Spain is the home to Tapas, beautiful beaches, unbelievable nightlife and an incredibly diverse culture, however we often forget about the diverse Spanish wildlife. There is in fact a vast array of animals to be found throughout Spain. You can also find a guide for what to do in Spain here if you’re planning a trip soon.
Much like the Animals in Italy, the brown bear is an animal that used to be prominent in the area, however the numbers have dwindled significantly. The amount of brown bears in Spain 100 years ago was approximately 1,000, while now there is believed to be only 100. If you’re hoping to spot a brown bear, you can find most of them in the Cantabria National Park.
The Spanish Lynx is a beautiful creature which is listed as an endangered species, however their figures have now trebled over the past 10 years, much to everyone’s relief. You can normally find these creatures in Sierra Morena in Andalusia or in the Donana National Park. They are pretty shy so you will be lucky to spot one up close if you visit the national park.
One of the animals you are more likely to spot is the quite amusing Long Haired Mountain Goat as there are believed to be approximately 20,000. Of course, you will find the goats up in the mountains, therefore if you’re heading for a beach holiday you might find yourself disappointed and lacking in goat joy, if there is such a thing.
The sea surrounding Spain has some incredibly mammals, including bottlenose striped and common dolphins, pilot whales, killer whales, blue whales, humpback whales and Pygmy sperm whales.
The Iberian Wolf is another which has increased their numbers recently, due to close monitoring and protection. You are most likely to see a wolf in either Asturias, Castilla-Leon or Galicia, as these are some of the last remaining areas in Europe that you can find the wolf.
There are only two animals in Spain on the critically endangered list, one of which is the Mediterranean Monk Seal, which were heavily hunted for their skin. Offering a ‘best place to spot’ is difficult as there are only 500 left worldwide, however if you are along the coast and notice a seal with brown skin, then get excited!
Staying water based, one beautiful sea creature you might spot is the pilot whale, which can reach up to an astonishing 22 foot (don’t worry, most are half this size).
Random story, a few pilot whales were beached in Miami, so I spent an entire evening holding the whale up so it wouldn’t drown every time it breathed. It was one of my best memories of my trip to the USA.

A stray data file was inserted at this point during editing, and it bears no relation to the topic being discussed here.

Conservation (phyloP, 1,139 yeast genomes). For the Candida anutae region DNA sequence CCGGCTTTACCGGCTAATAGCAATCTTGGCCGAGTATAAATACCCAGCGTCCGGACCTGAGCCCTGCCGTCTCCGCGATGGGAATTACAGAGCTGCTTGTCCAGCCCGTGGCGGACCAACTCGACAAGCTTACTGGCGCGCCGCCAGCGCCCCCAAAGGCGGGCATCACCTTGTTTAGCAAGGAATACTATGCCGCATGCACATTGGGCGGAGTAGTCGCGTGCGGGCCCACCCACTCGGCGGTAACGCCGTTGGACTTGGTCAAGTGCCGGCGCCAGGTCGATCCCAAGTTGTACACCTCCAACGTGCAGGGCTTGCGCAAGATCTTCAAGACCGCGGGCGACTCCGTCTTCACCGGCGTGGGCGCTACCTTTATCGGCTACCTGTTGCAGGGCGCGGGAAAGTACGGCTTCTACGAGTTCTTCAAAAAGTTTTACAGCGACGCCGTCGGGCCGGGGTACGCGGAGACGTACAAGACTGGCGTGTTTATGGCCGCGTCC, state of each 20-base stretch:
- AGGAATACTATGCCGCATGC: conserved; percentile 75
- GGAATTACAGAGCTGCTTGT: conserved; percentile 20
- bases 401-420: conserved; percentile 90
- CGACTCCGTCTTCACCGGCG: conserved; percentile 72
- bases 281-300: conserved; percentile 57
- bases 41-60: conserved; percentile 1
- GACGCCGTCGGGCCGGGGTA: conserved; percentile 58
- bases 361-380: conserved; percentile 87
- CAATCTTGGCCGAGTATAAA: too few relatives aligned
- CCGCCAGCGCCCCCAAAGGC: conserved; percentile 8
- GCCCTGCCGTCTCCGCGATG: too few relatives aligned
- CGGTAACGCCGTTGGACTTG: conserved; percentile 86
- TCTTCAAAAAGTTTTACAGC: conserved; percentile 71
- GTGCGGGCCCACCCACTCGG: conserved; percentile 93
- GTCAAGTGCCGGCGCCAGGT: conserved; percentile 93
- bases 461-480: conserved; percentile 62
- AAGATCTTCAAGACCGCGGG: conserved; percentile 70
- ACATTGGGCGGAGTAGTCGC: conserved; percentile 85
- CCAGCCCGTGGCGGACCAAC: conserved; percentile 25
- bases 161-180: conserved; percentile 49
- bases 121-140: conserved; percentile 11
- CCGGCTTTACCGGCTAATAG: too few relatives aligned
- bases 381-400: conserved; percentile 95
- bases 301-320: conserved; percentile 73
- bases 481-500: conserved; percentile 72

As long as they’re not in captivity, a pilot whale should live around 50 years.
Bats are in vast supply in Spain, with a vast number of species to be found, such as the large bentwing bat, greater horseshoe bat, Kuhl’s Pipistrelle, European horseshoe bat and the Nathusius’s Pipistrelle.
Bird watching doesn’t really do anything for me, however Spain is one of the most popular area for grabbing those binoculars and looking into the sky. There are about 20 different species of birds of prey, with many indigenous to the country. The Spanish Black Vulture is the largest bird of prey indigenous to Europe, while there are believed to be more than 400 in Spain. You might also be lucky enough to spot a Golden Eagle flying above you. The best place in Spain for bird watching is the national park in Monfrague, which is now a UNESCO Biosphere reserve. Monfrague is also perfect for people hoping to spot animals on the land as well, as wild boars, reptiles, Iberian Lynx, Deer, wild cats, otters, insects and arachnids can be seen.
The next animal falls more into the cute bracket, being the common genet, which has retractable claws to help it climb trees.
Their mane will expand when they feel threatened to make themselves look bigger. The sounds they make are very noticeable, while these kitten like creates are actually carnivores, eating birds predominantly.
Next up we have the Eurasian Beaver, one of the biggest rodents in the world. Incredibly cute looking, these animals live around 7-8 years on average, but some have been known to live up to 25 years.
They were once present in Great Britain, before becoming extinct (sadly), albeit there are plans to reintroduce them. They will commonly be found in floodplains and river valleys, anywhere where there is year round access to running water.
Both the Spanish lynx and Iberian wolf are threats to the beaver, as well as humans taking over the area or hunting them for their fur.
So now a common question I’ve been asked since I first wrote this article a decade ago, are there poisonous animals in Spain. Unfortunately the answer is yes, but they’re not very common.
One of them is the Latastei Vipera, a small to medium sized snake which is venomous but now considered endangered. The venom they produce is known to have necrotic effects, while they have a beautiful pattern on their skin.
Another you will find is the Asp viper, which has long hollow fangs. These are much more common, while its head is triangular in shape. Found throughout Southwestern Europe, it’s also sometimes called the aspic viper.
The Seoane’s viper is another dangerous snake you will find in Spain, normally in the Northwest region. They can also be found in Portugal and France.
Measuring at around 20 inches at full length, the Seoane’s viper is most commonly spotted on mountains, so be careful of exposed legs if heading on a hike.
Sorry but the Long Haired Mountain Goat you show is not typical from Spain. In fact, you couldn’t see it in any mountain in Spain. You can find the typical Spanish Ibex, very different from the one you show.